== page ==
Non-operative management can be effective for patients who have isolated suprascapular neuropathy without co-morbid pathology, e.g., of the intra-articular shoulder or rotator cuff pathology.[46] Most studies have shown that patients see benefit with conservative management in 6 to 12 months.[54] The conservative treatment approach entails non-steroidal anti-inflammatory medications, activity modification, physical therapy, and ultrasound-guided injections. Specifically for overhead athletes, given the suspected cause being repetitive microtrauma, sport-specific activity modification is key to the initial management of the nerve injury. Physical therapy exercises should focus on maintaining a full range of motion to avoid the development of adhesive capsulitis. Exercises should focus on stretching the posterior shoulder capsule and strengthening the rotator cuff and surrounding shoulder musculature as well. Stretching the posterior capsule is especially important in athletes, as it is hypothesized to reduce tension on the spinoglenoid ligament, which can reduce repetitive microtrauma during sports activities. Although physical therapy is beneficial for these patients with SSN injury, there is no definitive protocol for treatment. An ultrasound-guided injection at the suspected place of entrapment, e.g., at the superior boundary of the suprascapular notch where the SSN passes inferior to the STSL (Video 1), can help with diagnostic confirmation and therapeutic relief. 

If there is an identified pathology causing compression of the nerve or have not improved with 6-12 months of the above conservative management, surgical intervention is warranted. Some surgeons contend that surgical intervention should be performed immediately upon diagnosis because patients have likely had the symptoms for at least six months leading up to the presentation.[55][56] Surgical management options depend on the cause and suspected location of the nerve injury. However, the exact surgical option varies with some authors reporting improvement with the isolated repair of the shoulder pathology without decompression while others state decompression of the nerve should occur simultaneously.[57][58][59] If the nerve injury is due to a paralabral cyst, a percutaneous cyst decompression under imaging guidance can also be an effective treatment. However, failure rates have been reported up to 50%, given the inability to correct the contributing intra-articular lesions.[60][61] Postoperatively, most patients had resolution of pain and improved muscle strength.[62]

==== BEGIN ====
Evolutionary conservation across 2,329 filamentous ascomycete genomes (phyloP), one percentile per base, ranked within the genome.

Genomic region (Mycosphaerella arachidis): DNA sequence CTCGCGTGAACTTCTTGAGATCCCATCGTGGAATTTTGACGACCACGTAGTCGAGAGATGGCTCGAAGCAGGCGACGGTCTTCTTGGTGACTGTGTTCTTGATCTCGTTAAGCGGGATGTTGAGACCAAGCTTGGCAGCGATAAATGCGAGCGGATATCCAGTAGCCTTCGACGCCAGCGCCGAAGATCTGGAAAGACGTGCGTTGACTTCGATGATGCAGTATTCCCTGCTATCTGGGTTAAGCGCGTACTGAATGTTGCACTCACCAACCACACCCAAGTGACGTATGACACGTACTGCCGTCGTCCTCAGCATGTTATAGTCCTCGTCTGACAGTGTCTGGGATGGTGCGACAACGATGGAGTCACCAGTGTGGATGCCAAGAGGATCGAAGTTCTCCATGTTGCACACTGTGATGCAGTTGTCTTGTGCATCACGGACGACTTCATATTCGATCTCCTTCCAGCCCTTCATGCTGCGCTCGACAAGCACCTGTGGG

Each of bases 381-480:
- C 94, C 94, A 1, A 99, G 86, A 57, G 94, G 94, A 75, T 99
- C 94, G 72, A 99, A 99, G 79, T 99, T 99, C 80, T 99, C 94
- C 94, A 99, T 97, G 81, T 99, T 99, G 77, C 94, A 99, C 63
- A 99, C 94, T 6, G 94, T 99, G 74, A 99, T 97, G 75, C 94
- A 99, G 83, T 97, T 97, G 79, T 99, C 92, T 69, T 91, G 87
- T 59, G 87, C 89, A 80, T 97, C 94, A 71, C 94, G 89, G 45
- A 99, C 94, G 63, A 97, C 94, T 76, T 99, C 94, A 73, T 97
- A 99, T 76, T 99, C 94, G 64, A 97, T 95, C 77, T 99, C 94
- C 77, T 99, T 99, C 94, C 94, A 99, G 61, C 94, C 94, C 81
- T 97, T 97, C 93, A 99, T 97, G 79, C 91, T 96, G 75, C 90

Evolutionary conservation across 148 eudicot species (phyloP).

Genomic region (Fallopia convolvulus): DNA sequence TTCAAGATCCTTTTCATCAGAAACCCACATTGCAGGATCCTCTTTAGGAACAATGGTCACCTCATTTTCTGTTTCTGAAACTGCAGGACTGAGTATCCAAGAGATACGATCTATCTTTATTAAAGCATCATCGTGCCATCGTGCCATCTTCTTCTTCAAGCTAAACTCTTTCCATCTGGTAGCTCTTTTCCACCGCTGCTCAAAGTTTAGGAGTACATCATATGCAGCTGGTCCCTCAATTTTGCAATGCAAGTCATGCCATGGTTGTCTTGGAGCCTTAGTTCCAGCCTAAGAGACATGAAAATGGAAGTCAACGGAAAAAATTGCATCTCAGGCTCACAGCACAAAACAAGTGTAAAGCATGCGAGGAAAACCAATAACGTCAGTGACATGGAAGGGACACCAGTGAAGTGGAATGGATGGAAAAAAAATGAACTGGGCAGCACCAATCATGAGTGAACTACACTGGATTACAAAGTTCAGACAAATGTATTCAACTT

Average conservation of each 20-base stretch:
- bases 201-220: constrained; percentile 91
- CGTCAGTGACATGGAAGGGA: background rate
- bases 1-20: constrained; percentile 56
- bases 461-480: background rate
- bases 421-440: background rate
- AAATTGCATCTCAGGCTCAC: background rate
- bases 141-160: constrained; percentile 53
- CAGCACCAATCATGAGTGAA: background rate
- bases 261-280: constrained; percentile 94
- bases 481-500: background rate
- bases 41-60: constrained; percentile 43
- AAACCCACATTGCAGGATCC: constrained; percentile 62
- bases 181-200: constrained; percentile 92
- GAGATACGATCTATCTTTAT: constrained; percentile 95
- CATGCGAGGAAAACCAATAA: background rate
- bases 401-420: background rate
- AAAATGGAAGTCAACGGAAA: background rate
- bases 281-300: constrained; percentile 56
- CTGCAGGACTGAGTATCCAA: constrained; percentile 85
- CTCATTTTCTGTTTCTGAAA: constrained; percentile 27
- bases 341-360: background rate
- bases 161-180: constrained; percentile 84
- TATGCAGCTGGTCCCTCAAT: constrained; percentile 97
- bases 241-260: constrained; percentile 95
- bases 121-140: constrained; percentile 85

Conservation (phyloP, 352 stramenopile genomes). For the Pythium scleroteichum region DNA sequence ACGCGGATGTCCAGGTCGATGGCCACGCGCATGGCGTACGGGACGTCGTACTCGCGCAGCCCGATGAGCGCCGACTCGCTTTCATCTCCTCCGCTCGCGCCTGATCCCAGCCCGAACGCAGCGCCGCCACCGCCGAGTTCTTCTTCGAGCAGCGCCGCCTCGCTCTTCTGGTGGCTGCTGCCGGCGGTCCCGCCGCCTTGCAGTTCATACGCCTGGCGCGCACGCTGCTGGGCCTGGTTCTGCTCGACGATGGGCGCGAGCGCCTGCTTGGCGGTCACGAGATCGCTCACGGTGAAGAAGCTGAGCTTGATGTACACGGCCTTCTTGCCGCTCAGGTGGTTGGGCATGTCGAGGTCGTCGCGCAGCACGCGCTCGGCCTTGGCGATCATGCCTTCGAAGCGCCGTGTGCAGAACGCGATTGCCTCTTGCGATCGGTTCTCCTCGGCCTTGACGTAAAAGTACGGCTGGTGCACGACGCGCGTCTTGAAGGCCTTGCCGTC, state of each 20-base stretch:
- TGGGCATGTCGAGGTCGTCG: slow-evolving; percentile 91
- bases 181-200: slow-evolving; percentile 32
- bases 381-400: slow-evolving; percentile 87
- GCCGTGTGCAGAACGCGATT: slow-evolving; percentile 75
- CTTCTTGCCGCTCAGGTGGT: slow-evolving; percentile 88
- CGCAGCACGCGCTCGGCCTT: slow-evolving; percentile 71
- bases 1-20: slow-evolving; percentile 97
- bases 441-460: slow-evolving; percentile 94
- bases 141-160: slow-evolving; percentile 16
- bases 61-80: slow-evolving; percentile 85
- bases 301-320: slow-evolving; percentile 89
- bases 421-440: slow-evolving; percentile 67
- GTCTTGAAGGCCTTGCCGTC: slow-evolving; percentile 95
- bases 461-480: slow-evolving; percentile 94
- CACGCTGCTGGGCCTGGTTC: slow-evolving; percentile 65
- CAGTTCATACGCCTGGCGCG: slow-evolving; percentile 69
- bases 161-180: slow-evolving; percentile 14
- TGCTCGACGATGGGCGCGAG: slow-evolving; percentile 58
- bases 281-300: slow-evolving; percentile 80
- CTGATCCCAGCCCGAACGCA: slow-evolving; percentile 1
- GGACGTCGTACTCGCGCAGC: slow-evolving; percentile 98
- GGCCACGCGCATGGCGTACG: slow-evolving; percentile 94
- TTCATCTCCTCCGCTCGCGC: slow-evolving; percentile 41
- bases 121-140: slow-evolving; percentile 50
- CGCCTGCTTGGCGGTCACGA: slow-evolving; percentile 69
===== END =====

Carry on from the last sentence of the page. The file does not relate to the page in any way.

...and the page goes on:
Differential Diagnosis

The diagnosis of SSN injury can be challenging, given the overlap in presentation with other pathologies of the shoulder and cervical spine region. The differential diagnosis includes, but is not limited to, the following:[32]

  • Cervical radiculopathy (C5-6)
  • Parsonage-Turner syndrome
  • Brachial plexopathy (upper trunk)
  • Rotator cuff pathology (e.g., tendinitis, bursitis, partial or complete strain/tear)
  • Subacromial impingement syndrome
  • Scapular dyskinesia
  • Labral pathology (e.g., superior labral tear from anterior to posterior (SLAP tear))
  • Adhesive capsulitis
  • Glenohumeral arthritis
  • Facet mediated pain


The prognosis for isolated suprascapular neuropathy is generally favorable, with one study reporting 80% of patients having good or excellent improvement in pain and function.

Even though most patients with suprascapular neuropathy will experience an improvement in pain and function, whether treated surgically or conservatively, once significant atrophy has occurred, it is unlikely that muscle bulk or strength will return to post-injury levels.[55] However, even with persistent atrophy, a majority of patients will see improvement in supraspinatus and infraspinatus strength, with supraspinatus strength showing greater improvement.[62] Furthermore, as mentioned previously, the deltoid, supraspinatus, and teres minor can compensate for the loss of infraspinatus strength.[63]